The Italian legal scholar Petrus de Crescentiis or Pier (o) de Crescenzi (1230 / 1233-1320 / 1321) studied medicine and law at the University of Bologna and taught there as a professor. He also worked as a lawyer for several cities in northern Italy. In 1299 he retired to his estate to devote himself to literary studies in agriculture and botany. Between 1304 and 1309 his work appeared the "Ruralia commoda" on horticulture and agriculture, which is sometimes referred to as "Liber ruralium commodorum" (book on agriculture). It is divided into 12 parts (books), the fourth part is about the vines and the winemaking, In the 16th century, almost 60 editions appeared in Latin, Italian, French and German, some of which also included many illustrations. The picture at the bottom right shows vine motifs that were put on as stamps and the picture at the bottom shows a season calendar, which is included in the 12th part of the work and describes the monthly activities over the course of a year.
Petrus de Crescentiis quotes the four ancient authors Varro (5th century BC), Pliny the Elder (AD 23-79), Columella (1st century) and Palladius (4th century), but develops new ideas and describes the important ones with a lot of expertise Vinification techniques, He points out the importance of filling the barrels (without empty space ) to prevent the wine from growing too vinegar becomes. He also recommends covering the wine with a layer of olive oil to prevent it from spoiling ( oxidation ) to protect. The wines are classified according to their age into the “new” classes under one year, “medium” up to four years and “old” over four years. He prefers two-year-old wine and believes that young wine has no digestive or diuretic properties and bloats the stomach. Old wines are often bitter and should therefore be mixed with water.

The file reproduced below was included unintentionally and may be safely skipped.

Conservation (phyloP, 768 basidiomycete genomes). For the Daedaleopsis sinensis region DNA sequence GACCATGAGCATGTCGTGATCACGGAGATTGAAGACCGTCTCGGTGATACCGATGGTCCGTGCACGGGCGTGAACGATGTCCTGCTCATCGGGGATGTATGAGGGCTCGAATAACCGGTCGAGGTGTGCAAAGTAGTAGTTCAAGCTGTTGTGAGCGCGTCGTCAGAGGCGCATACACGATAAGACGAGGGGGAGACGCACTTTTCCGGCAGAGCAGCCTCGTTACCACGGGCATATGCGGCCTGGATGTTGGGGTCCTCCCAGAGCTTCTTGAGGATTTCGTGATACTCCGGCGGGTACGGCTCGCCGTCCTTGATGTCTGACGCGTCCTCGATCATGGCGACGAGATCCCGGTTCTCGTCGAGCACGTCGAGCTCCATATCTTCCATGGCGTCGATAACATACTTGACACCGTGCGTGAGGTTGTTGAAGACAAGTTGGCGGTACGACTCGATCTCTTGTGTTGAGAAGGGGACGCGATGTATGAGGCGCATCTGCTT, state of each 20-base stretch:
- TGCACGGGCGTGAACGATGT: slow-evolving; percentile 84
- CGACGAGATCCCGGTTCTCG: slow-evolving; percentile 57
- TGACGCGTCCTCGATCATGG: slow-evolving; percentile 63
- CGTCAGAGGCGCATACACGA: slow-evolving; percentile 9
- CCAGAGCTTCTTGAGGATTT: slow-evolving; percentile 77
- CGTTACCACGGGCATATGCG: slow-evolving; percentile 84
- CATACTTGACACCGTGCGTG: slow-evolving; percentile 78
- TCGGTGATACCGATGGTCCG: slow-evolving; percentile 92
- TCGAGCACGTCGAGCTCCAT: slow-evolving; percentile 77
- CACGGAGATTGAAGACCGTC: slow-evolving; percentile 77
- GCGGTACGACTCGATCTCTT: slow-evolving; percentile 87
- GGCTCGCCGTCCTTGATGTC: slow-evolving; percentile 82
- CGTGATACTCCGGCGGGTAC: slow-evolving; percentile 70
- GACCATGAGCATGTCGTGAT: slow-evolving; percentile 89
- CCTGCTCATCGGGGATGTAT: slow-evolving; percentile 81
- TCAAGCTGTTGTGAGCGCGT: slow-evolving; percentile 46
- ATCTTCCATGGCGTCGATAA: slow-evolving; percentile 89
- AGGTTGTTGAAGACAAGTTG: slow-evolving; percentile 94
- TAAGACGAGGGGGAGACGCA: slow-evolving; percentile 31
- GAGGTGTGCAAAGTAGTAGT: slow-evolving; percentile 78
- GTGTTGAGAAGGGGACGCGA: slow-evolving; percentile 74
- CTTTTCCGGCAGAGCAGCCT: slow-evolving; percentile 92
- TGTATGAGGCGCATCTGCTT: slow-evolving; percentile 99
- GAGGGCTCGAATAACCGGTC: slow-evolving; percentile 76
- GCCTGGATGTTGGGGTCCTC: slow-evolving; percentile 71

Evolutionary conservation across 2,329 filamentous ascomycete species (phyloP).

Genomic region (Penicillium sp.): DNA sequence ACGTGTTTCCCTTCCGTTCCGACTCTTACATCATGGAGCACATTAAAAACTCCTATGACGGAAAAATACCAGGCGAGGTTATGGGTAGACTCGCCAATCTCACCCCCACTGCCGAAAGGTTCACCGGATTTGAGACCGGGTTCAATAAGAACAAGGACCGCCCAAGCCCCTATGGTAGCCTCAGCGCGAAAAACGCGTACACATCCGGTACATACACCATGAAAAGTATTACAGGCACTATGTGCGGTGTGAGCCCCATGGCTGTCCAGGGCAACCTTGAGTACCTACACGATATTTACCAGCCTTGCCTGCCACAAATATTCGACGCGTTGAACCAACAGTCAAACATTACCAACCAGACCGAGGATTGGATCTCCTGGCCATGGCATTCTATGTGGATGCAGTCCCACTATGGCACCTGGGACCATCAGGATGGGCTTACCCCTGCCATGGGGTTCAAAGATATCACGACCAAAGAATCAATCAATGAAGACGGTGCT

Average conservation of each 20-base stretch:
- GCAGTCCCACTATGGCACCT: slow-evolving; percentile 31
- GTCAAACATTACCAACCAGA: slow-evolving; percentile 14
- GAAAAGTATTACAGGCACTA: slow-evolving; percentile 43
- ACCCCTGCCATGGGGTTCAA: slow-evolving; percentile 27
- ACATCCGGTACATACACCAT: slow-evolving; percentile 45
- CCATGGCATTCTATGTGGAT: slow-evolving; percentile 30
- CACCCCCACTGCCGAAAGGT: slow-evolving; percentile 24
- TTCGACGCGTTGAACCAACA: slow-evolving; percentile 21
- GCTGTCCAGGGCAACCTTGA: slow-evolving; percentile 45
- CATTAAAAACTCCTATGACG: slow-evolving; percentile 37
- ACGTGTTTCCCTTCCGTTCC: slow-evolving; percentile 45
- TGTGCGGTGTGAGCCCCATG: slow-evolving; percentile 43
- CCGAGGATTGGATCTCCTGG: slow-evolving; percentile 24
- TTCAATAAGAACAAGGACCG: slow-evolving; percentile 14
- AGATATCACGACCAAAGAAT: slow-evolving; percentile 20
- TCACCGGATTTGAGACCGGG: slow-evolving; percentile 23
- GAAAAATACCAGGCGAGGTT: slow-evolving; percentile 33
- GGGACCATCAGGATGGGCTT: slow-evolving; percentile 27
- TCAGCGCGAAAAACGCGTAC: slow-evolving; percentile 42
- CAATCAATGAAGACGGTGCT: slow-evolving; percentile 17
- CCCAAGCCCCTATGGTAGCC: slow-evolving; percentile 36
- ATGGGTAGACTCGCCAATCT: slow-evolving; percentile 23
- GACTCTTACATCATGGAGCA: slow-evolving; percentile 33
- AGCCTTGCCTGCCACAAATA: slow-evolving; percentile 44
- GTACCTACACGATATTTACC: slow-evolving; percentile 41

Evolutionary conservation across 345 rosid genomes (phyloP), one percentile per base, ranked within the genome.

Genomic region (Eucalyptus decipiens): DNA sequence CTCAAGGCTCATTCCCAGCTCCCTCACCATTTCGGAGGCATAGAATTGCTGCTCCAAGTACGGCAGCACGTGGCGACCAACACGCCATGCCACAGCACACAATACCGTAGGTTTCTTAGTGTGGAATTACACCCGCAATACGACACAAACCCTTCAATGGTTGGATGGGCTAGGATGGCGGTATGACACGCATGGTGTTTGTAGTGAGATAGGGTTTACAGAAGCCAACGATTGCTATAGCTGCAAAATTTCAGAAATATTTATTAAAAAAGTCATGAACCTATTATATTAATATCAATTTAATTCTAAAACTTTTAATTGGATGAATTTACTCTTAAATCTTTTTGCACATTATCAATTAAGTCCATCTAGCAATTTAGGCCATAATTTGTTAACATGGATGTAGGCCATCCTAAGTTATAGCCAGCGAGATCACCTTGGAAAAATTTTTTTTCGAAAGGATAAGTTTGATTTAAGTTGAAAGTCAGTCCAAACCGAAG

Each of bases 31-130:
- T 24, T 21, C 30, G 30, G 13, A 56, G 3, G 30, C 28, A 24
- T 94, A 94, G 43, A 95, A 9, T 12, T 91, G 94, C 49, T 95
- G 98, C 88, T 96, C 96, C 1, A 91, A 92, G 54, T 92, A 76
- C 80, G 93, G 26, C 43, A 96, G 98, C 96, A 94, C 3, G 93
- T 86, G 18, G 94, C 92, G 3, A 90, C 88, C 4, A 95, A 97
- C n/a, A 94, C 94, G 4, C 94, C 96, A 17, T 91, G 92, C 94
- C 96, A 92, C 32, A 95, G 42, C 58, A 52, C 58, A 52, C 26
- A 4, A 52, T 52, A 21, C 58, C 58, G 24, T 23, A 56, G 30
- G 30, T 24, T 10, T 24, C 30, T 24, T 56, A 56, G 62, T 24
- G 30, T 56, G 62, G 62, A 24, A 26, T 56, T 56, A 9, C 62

He also mentions a type of wine Trebbiano as noble and durable and praises the Albana beyond measure. As the successor you can maybe today's DOCG white wine Albana di Romagna describe. In his work "Trattato della Agricoltura" Crescentiis described the grape varieties from Northern Italy. Among them was one called Porcina, of which, according to a hypothesis, supposedly the variety Lambrusca di Alessandria should descend.